The White House has been preparing for this moment since a draft of the decision was leaked in May. Officials have met with state leaders, advocates, health professionals and others to prepare for a future without Roe v. Wade.

FDA-JUUL

Juul seeks to stop FDA order banning sale of e-cigarettes in the US.

UNDATED (AP) — Juul is asking a federal court to block a government order to stop selling its e-cigarettes.

The company is asking the court to suspend what it calls an “extraordinary and illegal action” by the Food and Drug Administration. The company filed an emergency motion with the US Court of Appeals in Washington as it prepares to appeal the FDA’s decision.

The FDA said Thursday that Juul must stop selling its tobacco- and menthol-flavored vaping device and cartridges. Those on the market must be eliminated.

UNITED AIRLINES-PILOTS

Pilots online for big hikes amid global travel disruptions

DALLAS (AP) — United Airlines pilots are in line for big pay raises over the next 18 months.

His union, the Airline Pilots Association, says it has reached a tentative agreement on raises totaling more than 14.5%. The deal would be retroactive to early 2022 and run through the end of next year.

Base pilots will hold a ratification vote until mid-July. If approved, the deal could set the stage for similar raises by pilots at American, Delta and Southwest. Pilots have leverage in contract negotiations because they are in short supply as travel recovers from the worst of the pandemic.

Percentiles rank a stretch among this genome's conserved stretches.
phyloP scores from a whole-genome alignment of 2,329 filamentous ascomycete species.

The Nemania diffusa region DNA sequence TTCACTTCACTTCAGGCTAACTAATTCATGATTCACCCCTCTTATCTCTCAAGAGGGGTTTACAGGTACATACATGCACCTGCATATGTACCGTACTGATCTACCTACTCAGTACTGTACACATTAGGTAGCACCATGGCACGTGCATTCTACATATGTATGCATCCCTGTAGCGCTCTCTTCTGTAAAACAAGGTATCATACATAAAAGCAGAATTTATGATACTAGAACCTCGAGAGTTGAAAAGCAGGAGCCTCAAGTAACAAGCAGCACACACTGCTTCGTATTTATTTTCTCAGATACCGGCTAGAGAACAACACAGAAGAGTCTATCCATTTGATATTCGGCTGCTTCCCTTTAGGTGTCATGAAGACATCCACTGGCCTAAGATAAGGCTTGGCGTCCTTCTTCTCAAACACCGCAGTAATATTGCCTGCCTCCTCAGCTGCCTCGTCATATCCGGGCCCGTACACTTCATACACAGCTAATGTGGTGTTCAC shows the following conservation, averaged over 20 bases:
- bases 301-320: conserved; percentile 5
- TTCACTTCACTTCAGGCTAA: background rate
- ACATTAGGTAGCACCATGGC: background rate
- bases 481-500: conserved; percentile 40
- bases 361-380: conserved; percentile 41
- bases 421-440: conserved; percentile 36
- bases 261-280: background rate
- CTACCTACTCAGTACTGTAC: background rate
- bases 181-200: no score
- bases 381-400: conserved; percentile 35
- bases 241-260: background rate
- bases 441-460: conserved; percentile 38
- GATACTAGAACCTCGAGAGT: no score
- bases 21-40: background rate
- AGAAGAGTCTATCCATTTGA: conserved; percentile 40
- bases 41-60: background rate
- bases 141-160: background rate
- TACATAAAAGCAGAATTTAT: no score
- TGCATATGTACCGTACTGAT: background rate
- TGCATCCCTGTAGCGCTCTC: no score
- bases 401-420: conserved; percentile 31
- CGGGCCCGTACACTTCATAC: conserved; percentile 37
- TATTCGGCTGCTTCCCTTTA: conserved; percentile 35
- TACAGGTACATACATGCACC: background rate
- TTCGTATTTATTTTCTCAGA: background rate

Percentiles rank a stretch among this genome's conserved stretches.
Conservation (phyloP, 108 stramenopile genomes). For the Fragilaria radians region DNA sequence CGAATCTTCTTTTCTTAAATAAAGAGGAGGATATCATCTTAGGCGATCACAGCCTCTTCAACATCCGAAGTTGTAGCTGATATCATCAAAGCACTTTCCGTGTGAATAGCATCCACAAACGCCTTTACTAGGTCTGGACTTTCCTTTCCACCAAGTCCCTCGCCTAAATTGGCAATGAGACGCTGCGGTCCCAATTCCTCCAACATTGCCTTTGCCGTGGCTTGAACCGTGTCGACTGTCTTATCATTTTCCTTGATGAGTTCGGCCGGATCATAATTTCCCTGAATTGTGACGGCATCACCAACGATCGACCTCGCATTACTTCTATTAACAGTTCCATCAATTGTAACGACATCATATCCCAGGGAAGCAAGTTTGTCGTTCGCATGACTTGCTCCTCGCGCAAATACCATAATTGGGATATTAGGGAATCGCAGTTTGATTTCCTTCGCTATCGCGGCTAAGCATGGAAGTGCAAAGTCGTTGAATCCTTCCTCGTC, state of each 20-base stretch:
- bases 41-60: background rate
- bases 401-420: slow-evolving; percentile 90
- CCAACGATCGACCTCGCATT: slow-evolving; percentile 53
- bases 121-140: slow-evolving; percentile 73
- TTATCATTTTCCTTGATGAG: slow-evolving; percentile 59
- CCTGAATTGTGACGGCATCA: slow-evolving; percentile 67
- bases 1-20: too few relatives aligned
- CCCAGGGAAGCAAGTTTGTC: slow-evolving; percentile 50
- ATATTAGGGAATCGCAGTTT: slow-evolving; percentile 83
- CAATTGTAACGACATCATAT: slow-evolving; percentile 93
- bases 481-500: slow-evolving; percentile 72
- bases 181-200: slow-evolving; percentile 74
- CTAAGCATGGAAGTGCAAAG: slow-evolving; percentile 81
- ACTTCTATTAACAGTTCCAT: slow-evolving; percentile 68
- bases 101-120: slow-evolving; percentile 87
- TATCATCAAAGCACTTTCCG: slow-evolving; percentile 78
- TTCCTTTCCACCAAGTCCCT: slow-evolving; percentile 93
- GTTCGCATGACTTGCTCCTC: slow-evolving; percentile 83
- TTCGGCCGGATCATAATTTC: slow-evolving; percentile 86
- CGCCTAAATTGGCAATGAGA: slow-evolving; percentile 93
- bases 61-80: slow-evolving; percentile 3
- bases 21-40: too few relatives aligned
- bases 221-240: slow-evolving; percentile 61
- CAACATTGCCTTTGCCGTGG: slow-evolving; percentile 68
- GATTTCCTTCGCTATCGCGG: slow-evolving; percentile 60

GERMANY-WORLD FOOD CRISIS

UN chief warns of global food shortage ‘catastrophe’

BERLIN (AP) — The war in Ukraine is adding to disruptions caused by climate change, the coronavirus pandemic and inequality, the United Nations secretary-general says, to produce an “unprecedented global hunger crisis.”

UN chief Antonio Guterres says the world is facing a “catastrophe” due to growing food shortages around the world. He says: “There is a real risk of multiple famines being declared in 2022.”

Guterres says crops in Asia, Africa and the Americas will be affected as farmers around the world struggle to cope with rising fertilizer and energy prices and, he says, “issues of access to this year’s food supply could become next year’s global food shortage.